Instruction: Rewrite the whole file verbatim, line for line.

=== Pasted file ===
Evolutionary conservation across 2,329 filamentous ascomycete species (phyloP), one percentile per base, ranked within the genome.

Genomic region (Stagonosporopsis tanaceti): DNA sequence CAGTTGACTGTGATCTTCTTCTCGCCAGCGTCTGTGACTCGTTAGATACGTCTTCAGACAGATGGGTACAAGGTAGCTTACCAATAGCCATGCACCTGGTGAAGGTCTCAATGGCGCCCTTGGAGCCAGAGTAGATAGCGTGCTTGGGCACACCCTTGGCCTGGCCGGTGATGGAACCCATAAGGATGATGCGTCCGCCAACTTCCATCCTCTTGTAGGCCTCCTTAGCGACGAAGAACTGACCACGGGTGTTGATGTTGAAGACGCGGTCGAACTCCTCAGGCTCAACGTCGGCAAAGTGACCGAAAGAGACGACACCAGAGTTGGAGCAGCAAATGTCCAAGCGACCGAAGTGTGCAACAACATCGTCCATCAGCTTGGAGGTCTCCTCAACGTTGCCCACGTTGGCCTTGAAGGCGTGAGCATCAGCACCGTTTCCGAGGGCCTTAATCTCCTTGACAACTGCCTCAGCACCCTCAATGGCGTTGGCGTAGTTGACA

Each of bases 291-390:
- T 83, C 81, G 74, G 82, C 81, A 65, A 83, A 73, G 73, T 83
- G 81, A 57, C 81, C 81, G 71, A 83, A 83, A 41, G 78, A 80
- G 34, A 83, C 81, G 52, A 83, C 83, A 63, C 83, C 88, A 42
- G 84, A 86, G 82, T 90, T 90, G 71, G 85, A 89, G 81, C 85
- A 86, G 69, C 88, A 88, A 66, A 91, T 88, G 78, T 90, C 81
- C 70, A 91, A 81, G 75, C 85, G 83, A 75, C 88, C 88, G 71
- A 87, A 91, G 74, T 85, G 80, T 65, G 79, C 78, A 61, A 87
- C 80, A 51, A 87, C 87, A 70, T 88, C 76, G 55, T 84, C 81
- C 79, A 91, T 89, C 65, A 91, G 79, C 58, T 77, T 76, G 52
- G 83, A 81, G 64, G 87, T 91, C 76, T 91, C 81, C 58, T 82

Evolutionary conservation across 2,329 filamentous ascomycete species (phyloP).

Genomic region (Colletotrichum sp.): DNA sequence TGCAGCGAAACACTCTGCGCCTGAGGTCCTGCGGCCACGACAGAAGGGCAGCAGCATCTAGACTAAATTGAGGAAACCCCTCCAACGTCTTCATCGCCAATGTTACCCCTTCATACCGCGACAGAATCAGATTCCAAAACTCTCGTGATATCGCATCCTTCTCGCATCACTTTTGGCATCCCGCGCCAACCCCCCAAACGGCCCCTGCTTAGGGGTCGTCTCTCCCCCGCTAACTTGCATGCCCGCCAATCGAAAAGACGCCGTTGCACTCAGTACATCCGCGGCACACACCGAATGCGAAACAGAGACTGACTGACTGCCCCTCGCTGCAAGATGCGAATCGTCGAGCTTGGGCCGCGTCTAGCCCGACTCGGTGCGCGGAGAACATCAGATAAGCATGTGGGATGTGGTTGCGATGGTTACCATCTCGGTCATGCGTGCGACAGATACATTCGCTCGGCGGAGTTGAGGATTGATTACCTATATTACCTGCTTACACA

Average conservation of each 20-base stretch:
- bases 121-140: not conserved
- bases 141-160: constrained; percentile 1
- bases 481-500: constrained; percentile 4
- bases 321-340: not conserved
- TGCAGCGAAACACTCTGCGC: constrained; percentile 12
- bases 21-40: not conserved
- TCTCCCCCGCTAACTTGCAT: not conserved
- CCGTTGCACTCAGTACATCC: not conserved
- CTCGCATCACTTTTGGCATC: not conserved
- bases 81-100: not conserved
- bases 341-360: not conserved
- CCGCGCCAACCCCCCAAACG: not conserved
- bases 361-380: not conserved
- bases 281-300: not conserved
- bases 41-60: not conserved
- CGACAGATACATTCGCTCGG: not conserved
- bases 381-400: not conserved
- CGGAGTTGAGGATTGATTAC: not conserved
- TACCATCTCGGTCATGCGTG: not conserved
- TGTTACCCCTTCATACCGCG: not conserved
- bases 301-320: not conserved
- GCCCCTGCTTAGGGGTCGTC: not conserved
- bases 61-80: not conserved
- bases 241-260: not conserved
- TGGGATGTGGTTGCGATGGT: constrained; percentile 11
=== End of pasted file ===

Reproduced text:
Evolutionary conservation across 2,329 filamentous ascomycete species (phyloP), one percentile per base, ranked within the genome.

Genomic region (Stagonosporopsis tanaceti): DNA sequence CAGTTGACTGTGATCTTCTTCTCGCCAGCGTCTGTGACTCGTTAGATACGTCTTCAGACAGATGGGTACAAGGTAGCTTACCAATAGCCATGCACCTGGTGAAGGTCTCAATGGCGCCCTTGGAGCCAGAGTAGATAGCGTGCTTGGGCACACCCTTGGCCTGGCCGGTGATGGAACCCATAAGGATGATGCGTCCGCCAACTTCCATCCTCTTGTAGGCCTCCTTAGCGACGAAGAACTGACCACGGGTGTTGATGTTGAAGACGCGGTCGAACTCCTCAGGCTCAACGTCGGCAAAGTGACCGAAAGAGACGACACCAGAGTTGGAGCAGCAAATGTCCAAGCGACCGAAGTGTGCAACAACATCGTCCATCAGCTTGGAGGTCTCCTCAACGTTGCCCACGTTGGCCTTGAAGGCGTGAGCATCAGCACCGTTTCCGAGGGCCTTAATCTCCTTGACAACTGCCTCAGCACCCTCAATGGCGTTGGCGTAGTTGACA

Each of bases 291-390:
- T 83, C 81, G 74, G 82, C 81, A 65, A 83, A 73, G 73, T 83
- G 81, A 57, C 81, C 81, G 71, A 83, A 83, A 41, G 78, A 80
- G 34, A 83, C 81, G 52, A 83, C 83, A 63, C 83, C 88, A 42
- G 84, A 86, G 82, T 90, T 90, G 71, G 85, A 89, G 81, C 85
- A 86, G 69, C 88, A 88, A 66, A 91, T 88, G 78, T 90, C 81
- C 70, A 91, A 81, G 75, C 85, G 83, A 75, C 88, C 88, G 71
- A 87, A 91, G 74, T 85, G 80, T 65, G 79, C 78, A 61, A 87
- C 80, A 51, A 87, C 87, A 70, T 88, C 76, G 55, T 84, C 81
- C 79, A 91, T 89, C 65, A 91, G 79, C 58, T 77, T 76, G 52
- G 83, A 81, G 64, G 87, T 91, C 76, T 91, C 81, C 58, T 82

Evolutionary conservation across 2,329 filamentous ascomycete species (phyloP).

Genomic region (Colletotrichum sp.): DNA sequence TGCAGCGAAACACTCTGCGCCTGAGGTCCTGCGGCCACGACAGAAGGGCAGCAGCATCTAGACTAAATTGAGGAAACCCCTCCAACGTCTTCATCGCCAATGTTACCCCTTCATACCGCGACAGAATCAGATTCCAAAACTCTCGTGATATCGCATCCTTCTCGCATCACTTTTGGCATCCCGCGCCAACCCCCCAAACGGCCCCTGCTTAGGGGTCGTCTCTCCCCCGCTAACTTGCATGCCCGCCAATCGAAAAGACGCCGTTGCACTCAGTACATCCGCGGCACACACCGAATGCGAAACAGAGACTGACTGACTGCCCCTCGCTGCAAGATGCGAATCGTCGAGCTTGGGCCGCGTCTAGCCCGACTCGGTGCGCGGAGAACATCAGATAAGCATGTGGGATGTGGTTGCGATGGTTACCATCTCGGTCATGCGTGCGACAGATACATTCGCTCGGCGGAGTTGAGGATTGATTACCTATATTACCTGCTTACACA

Average conservation of each 20-base stretch:
- bases 121-140: not conserved
- bases 141-160: constrained; percentile 1
- bases 481-500: constrained; percentile 4
- bases 321-340: not conserved
- TGCAGCGAAACACTCTGCGC: constrained; percentile 12
- bases 21-40: not conserved
- TCTCCCCCGCTAACTTGCAT: not conserved
- CCGTTGCACTCAGTACATCC: not conserved
- CTCGCATCACTTTTGGCATC: not conserved
- bases 81-100: not conserved
- bases 341-360: not conserved
- CCGCGCCAACCCCCCAAACG: not conserved
- bases 361-380: not conserved
- bases 281-300: not conserved
- bases 41-60: not conserved
- CGACAGATACATTCGCTCGG: not conserved
- bases 381-400: not conserved
- CGGAGTTGAGGATTGATTAC: not conserved
- TACCATCTCGGTCATGCGTG: not conserved
- TGTTACCCCTTCATACCGCG: not conserved
- bases 301-320: not conserved
- GCCCCTGCTTAGGGGTCGTC: not conserved
- bases 61-80: not conserved
- bases 241-260: not conserved
- TGGGATGTGGTTGCGATGGT: constrained; percentile 11